A musical tribute to Fats Waller at EMU

YPSILANTI – “Ain’t Misbehavin’,” a musical tribute to the work of the great Fats Waller, opens a six performance run at Eastern Michigan University Theatre on March 31. The show, which features over thirty-one musical numbers by Waller and his contemporaries, plays in the Quirk Theatre for two weekends through April 8.
Conceived by Murray Horwitz and Richard Maltby Jr., “Ain’t Misbehavin'” features a company of five, performing such jazz standards as “Keepin’ Out of Mischief Now,” “Honey Suckle Rose” and “Ain’t Misbehavin’.” The show opened in 1978 and was quickly embraced by audiences and critics as an important revival of some of America’s most influential music.
Born Thomas Wright Waller, Fats Waller was an African-American jazz pianist, organist, composer and entertainer. Before his solo career, Waller played with a number of different performers such as Erskine Tate and Bessie Smith. He later formed his own solo group “Fats Waller And His Rhythm” where he created such memorable tunes as “Blue Turning Grey Over You,” “I’ve Got a Feeling I’m Falling” and “Jitterbug Waltz.” As a comedic performer, Waller starred in a number of films, such as “Tin Pan Alley,” “Hooray For Love” and “King of Burlesque.”
“Ain’t Misbehavin'” runs March 31, April 1 and 6 – 8 at 8 p.m. and April 2 at 2 p.m. in the Quirk Theatre on EMU’s Ypsilanti campus.
Ticket prices are $10 for Thursday performances, and $15 for Friday, Saturday and Sunday performances.
Phone the EMU Theatre Box Office at 734-487-1221 for further information.

Bonstelle Theatre announces 2006-2007 Season

DETROIT – The Bonstelle Theatre has announced its 2006-2007 season. The theatre is on the National Register of Historic Theatres and is home to Wayne State University’s undergraduate Bonstelle Theatre Company.
Opening the 2006-2007 season is “Inherit the Wind” by Jerome Lawrence and Robert E. Lee. This explosive legal drama is based on the Scopes trial of 1925 in which a science teacher was tried for teaching the theory of evolution in the classroom. Two great lawyers debate creationism versus evolution in this compelling narrative about a nation and the continual struggle for control of its sanctioned values. The current debate about “intelligent design” theory makes “Inherit the Wind” not only riveting, but topical. Can this play help us to learn from our past? The drama plays October 27 – November 5.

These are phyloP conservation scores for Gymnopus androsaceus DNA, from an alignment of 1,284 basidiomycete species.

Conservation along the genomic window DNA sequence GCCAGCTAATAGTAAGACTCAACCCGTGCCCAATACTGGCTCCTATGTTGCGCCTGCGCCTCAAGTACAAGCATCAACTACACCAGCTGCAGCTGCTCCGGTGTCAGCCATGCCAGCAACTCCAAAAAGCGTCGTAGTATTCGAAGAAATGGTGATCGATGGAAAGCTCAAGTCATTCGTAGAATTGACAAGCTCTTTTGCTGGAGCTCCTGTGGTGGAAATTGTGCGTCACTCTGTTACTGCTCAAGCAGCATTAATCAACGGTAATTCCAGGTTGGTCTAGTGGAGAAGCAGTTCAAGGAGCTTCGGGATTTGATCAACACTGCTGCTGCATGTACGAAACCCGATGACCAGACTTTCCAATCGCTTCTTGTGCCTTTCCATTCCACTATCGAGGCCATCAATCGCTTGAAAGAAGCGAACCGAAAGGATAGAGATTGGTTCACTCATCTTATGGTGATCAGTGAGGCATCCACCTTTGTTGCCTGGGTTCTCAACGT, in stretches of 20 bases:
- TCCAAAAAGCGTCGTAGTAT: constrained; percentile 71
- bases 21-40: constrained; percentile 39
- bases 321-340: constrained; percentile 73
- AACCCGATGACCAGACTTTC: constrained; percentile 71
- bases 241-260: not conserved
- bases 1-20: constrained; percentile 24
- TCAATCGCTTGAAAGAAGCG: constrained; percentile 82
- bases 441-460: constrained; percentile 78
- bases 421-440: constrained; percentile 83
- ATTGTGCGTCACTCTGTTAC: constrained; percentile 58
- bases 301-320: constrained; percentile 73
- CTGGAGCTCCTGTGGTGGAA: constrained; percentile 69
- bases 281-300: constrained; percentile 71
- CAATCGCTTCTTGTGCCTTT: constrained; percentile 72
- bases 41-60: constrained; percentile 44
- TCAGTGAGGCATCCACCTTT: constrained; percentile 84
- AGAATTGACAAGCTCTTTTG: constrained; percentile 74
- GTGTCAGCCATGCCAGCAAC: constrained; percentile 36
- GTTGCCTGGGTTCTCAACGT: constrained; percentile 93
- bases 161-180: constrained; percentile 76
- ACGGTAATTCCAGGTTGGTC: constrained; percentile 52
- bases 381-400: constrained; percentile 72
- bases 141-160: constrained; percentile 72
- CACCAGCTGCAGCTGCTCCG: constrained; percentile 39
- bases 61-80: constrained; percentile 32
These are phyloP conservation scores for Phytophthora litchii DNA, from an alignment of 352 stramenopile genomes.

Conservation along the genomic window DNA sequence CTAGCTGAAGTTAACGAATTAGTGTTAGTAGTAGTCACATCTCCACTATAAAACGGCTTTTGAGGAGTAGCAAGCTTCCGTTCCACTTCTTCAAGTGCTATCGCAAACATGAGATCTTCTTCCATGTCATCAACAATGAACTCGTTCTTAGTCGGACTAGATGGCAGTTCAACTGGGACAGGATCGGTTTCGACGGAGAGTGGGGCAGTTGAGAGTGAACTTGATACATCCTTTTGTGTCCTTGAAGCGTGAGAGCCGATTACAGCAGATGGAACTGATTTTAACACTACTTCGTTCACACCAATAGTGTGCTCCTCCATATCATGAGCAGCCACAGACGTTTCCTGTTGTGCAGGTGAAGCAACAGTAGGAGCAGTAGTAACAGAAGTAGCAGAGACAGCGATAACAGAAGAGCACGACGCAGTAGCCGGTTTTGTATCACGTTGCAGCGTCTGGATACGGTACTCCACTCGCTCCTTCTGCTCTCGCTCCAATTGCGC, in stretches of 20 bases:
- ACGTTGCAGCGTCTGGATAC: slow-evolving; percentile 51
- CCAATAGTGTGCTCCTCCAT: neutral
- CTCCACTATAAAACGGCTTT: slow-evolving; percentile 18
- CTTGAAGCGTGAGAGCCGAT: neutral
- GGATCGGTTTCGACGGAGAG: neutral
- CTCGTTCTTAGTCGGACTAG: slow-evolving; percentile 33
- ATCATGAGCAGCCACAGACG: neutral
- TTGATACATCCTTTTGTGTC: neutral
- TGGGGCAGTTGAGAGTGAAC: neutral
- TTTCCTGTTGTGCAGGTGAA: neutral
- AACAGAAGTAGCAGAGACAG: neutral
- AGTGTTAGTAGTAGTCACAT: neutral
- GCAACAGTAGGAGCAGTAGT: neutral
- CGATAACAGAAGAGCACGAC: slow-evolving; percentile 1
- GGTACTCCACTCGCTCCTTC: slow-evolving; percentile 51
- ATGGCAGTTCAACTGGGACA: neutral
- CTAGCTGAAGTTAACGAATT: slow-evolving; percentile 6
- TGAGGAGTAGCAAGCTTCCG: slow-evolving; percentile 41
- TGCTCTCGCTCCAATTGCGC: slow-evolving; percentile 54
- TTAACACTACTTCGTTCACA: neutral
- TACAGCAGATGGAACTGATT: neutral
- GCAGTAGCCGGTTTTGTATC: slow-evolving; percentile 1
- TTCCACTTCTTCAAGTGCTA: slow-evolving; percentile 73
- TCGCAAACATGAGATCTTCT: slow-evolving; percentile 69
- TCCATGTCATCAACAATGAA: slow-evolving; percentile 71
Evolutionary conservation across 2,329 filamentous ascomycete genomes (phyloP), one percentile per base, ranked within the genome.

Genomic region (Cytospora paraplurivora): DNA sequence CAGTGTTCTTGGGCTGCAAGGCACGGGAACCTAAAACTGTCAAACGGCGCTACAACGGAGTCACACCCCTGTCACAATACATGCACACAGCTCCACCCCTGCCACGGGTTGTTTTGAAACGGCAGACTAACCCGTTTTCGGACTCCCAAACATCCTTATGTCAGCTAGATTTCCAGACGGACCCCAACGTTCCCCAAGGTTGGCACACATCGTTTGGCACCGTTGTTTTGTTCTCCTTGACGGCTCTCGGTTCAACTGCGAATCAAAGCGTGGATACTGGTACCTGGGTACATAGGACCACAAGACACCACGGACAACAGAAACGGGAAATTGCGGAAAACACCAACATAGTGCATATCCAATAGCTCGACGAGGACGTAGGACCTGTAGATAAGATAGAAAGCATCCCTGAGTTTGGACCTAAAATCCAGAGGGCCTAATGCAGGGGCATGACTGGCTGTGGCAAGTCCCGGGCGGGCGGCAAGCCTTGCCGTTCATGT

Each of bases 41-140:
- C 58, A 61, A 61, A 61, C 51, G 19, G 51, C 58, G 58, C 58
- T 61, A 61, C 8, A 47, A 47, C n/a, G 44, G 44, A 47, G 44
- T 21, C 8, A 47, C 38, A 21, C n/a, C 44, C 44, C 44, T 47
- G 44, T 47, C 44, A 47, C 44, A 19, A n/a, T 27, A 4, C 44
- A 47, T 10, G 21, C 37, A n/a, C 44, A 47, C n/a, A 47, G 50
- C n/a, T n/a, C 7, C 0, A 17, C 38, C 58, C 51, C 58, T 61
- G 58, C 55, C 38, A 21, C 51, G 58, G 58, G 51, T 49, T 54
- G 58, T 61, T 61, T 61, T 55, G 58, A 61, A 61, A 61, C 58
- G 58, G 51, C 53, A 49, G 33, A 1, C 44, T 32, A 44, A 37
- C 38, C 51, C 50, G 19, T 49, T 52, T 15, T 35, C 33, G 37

Next is the annual holiday production of “A Christmas Carol” by Charles Dickens. The ghosts of Christmases past, present and future will materialize on the Bonstelle stage in this classic tale of the lessons taught to penny-pinching miser Ebenezer Scrooge. It takes only the kindness and humility of a courageous young boy named Tiny Tim to warm anyone’s heart just in time for the holidays. This spectacular story is sure to be a gift that the whole family will enjoy. “A Christmas Carol” plays December 8 – 17.
Up next is “The Women” by Clare Boothe Luce. No social status escapes the biting humor observed in this brilliant comedy of manners. From the servants to those in matriarchal standing, decadence and corruption are everywhere in this keenly observed satire about issues strictly between women. “The Women” plays January 26 – February 4.
The Black Theatre Program celebrates its 36th year with “Joe Turner’s Come and Gone” by August Wilson. Set in 1911 Pittsburgh, in a world still reverberating with echoes of slavery, a mysterious stranger shows up at a boarding house with his child in tow. Curiosity and uneasiness disturb the peace as the stranger approaches the end of a tormented journey. Presented to honor the recent passing of August Wilson, the production is a brilliant installment in the Pulitzer Prize- winning playwright’s 10-play cycle exploring the 20th-century African-American experience, dramatizing the search for self and community in a world of ongoing upheaval. “Joe Turner’s Come and Gone” plays March 2 – 11.